Twice Jesus finds his disciples asleep and chastises them for their lack of care. Returning to prayer, Jesus drinks from the cup of mortal sin, accepting his fate.

    The congregation celebrates the profound effect of His action on our lives.

    Judas betrays Jesus with a kiss and the brutal arrest takes place. His disciples abandon him.

    The congregation explode at the betrayal of Jesus. They lament our shared complicity in Christ’s downfall.

    PART TWO

    The bewildered congregation lament the loss of Jesus.

    Jesus is taken to Caiaphas’ palace. He remains silent as two false witnesses are found to accuse him.

    The congregation begs to be protected from the lies of false testimonies.

    A young man is inspired by the Jesus example of forbearance.

    The High Priest accuses Jesus of blasphemy. The people denounce Jesus, calling for his death, and goad him: ‘Who is your tormentor?’

    The congregation expresses shock at the viciousness of the crowd.

    Peter three times denies knowing Jesus. The cock crows – Peter realises that Jesus’ prophecy has come to pass.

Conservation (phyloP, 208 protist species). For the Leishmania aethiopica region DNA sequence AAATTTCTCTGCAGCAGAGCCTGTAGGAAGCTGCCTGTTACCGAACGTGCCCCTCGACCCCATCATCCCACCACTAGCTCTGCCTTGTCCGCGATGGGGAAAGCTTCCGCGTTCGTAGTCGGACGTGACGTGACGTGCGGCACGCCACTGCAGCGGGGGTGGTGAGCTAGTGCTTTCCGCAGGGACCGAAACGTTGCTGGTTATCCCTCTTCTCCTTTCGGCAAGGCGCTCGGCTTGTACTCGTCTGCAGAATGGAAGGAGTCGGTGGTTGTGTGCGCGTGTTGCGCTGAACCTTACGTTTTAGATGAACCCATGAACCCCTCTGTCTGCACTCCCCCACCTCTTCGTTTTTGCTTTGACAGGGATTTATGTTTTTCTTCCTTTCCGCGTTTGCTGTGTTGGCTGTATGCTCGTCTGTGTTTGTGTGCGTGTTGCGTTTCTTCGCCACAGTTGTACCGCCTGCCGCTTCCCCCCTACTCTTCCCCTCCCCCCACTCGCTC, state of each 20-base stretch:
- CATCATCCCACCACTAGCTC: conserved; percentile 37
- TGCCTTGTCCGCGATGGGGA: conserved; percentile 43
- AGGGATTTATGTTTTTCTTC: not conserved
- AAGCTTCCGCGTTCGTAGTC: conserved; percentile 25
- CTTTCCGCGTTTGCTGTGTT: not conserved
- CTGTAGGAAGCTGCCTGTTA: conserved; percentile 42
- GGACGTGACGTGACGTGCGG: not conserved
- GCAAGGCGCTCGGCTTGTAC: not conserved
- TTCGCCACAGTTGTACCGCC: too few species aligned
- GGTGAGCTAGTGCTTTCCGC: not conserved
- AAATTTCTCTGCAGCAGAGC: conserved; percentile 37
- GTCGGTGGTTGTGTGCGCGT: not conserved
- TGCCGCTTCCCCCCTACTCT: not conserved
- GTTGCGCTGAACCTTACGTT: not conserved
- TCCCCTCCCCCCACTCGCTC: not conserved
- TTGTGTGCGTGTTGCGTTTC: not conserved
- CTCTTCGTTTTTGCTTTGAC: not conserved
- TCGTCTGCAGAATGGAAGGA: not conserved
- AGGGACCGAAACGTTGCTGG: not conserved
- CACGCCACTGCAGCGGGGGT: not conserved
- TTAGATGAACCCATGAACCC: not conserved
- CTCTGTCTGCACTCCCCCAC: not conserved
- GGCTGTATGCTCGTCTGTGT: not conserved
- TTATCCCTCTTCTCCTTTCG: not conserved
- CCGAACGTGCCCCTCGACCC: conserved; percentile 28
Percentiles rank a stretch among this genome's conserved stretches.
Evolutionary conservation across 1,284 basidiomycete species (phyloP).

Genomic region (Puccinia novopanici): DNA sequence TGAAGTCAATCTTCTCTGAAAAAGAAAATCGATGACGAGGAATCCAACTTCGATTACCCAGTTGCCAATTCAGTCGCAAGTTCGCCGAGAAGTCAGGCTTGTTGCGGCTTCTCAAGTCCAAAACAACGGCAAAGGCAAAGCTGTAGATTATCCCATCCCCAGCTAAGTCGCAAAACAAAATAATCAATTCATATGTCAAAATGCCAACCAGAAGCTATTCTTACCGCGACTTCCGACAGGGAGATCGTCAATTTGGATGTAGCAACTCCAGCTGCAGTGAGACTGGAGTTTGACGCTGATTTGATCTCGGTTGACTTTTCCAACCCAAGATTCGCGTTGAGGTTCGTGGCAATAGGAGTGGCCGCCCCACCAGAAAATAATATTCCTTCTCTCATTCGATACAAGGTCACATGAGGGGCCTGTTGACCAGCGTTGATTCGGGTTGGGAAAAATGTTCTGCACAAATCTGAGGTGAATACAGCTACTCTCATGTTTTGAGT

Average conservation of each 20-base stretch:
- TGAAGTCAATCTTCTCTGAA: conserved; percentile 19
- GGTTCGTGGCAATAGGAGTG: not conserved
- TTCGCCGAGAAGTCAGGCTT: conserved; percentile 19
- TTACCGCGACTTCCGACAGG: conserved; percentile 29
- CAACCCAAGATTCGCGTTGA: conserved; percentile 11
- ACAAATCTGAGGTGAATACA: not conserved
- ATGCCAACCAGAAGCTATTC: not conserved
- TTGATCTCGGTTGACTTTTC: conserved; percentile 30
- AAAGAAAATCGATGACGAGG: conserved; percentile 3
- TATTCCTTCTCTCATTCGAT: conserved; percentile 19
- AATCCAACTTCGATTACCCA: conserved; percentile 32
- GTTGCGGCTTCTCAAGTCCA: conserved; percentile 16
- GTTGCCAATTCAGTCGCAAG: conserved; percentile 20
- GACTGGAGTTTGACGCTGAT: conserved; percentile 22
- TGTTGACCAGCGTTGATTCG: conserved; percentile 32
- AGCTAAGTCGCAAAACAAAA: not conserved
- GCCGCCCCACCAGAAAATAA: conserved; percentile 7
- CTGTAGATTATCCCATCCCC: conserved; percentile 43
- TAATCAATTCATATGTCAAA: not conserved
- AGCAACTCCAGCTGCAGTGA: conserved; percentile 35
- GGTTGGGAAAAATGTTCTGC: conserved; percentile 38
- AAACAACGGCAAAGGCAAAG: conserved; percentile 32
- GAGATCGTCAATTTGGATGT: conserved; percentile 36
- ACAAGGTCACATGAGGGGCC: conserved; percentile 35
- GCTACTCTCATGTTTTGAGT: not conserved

A man begs forgiveness for Jesus’ fate. The congregation vow to return to faith.

    Judas regrets his betrayal of Jesus. He returns the money to the Priests and hangs himself.

                A man demands that they give Jesus back to him

    The Governor, Pontius Pilate, attempts to interview Jesus. Pilate asks the crowd to choose between the prisoner Barabbas and Jesus. Pilate’s wife intervenes, having dreamed of Jesus’ innocence. The mob calls for Barabbas to be spared and Jesus to be crucified.

    The congregation note that Christ is paying for the guilt of others, when he has done nothing but good. A woman weeps that He dies for love.

    Pilate washes his hands of the guilt of killing Jesus and Barabbas is freed. The mob mocks the ‘King of the Jews’. At Golgotha, Jesus is stripped and crucified with two murderers.

    A man begs for Jesus’ punishment to stop. The shocked congregation hail Jesus for enduring such pain.

    A man prays that Jesus’ cross be his to bear.

    The congregation hope for redemption.

    The hours of torture drag on. Jesus cries out to God ‘Why have you abandoned me?’ The crowd witness this last spasm of suffering. Jesus dies.

    The congregation beg God not to abandon us in the pain of death.

    A catastrophic earthquake wreaks destruction. Realisation dawns that Jesus was truly the Son of God. His followers mourn. One of them, Joseph, is granted Jesus’ body. He buries Jesus in his own tomb.